The short version of today's update is that we were at sea all day and that we'll make our first landing in South Georgia in the morning.
What I'd like to try to do is explain albatrosses to you. I've learned quite a lot about them in the past several days, and they're really special birds.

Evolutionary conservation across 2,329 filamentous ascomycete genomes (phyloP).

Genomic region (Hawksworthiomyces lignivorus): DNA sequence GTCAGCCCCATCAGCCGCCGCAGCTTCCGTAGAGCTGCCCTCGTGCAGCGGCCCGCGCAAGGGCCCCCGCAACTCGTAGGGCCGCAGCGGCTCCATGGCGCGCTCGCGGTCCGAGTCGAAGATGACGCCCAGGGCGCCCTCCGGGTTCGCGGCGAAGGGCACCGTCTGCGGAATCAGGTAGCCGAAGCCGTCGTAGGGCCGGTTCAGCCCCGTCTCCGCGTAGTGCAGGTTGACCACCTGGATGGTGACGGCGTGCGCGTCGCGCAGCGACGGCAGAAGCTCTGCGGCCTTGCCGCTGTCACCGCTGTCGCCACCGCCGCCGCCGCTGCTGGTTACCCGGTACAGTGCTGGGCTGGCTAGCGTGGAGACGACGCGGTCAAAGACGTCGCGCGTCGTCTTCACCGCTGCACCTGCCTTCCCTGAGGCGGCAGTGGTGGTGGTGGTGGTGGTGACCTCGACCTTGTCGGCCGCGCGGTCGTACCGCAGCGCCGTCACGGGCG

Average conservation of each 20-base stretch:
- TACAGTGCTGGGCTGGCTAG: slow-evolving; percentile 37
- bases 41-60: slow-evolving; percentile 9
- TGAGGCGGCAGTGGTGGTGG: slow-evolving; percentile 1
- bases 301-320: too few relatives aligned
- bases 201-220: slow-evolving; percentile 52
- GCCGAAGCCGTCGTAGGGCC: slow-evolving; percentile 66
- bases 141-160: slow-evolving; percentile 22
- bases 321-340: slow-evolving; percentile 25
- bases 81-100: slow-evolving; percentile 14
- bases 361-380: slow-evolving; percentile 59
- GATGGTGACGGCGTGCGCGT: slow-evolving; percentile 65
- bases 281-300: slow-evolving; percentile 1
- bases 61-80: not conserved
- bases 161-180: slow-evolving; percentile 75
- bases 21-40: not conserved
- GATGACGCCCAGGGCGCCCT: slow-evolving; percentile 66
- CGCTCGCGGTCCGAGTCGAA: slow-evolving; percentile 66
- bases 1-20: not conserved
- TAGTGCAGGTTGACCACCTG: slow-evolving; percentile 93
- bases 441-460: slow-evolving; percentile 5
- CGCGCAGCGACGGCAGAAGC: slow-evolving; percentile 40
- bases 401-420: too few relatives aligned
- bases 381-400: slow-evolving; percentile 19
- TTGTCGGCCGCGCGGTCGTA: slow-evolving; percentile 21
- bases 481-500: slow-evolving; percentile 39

As a birder, it's expected that I love birds, but quite often I find myself seeking the birds because it's something to be sought rather than because it's a bird. Albatrosses are very different. They instantly remind me of what only a bird can do -- fly. These giant birds soar on the wind and ride it in ways that seem to defy what's possible. They can ride the wind for hours on end without a single wingbeat. The air and the the sea are their native element. When the winds blow and the seas rise, they take to the sky and make it their playground. Wheeling through a strong gale and driving rain only inches from the waves seems to be their idea of fun. They hardly ever go to land, but when they do, they pick the wildest, most remote islands in the world and make their homes on the crags above the crashing waves. They don't land often, so they really only manage a controlled crash. Coming home to land is the only thing they don't do gracefully though. When mates see each other after an absence, they greet each other with a beautiful ritualized dance and carefully clean each other's feathers. It's amazing to watch. I feel privileged to be in the Southern Ocean that such amazing creatures call home.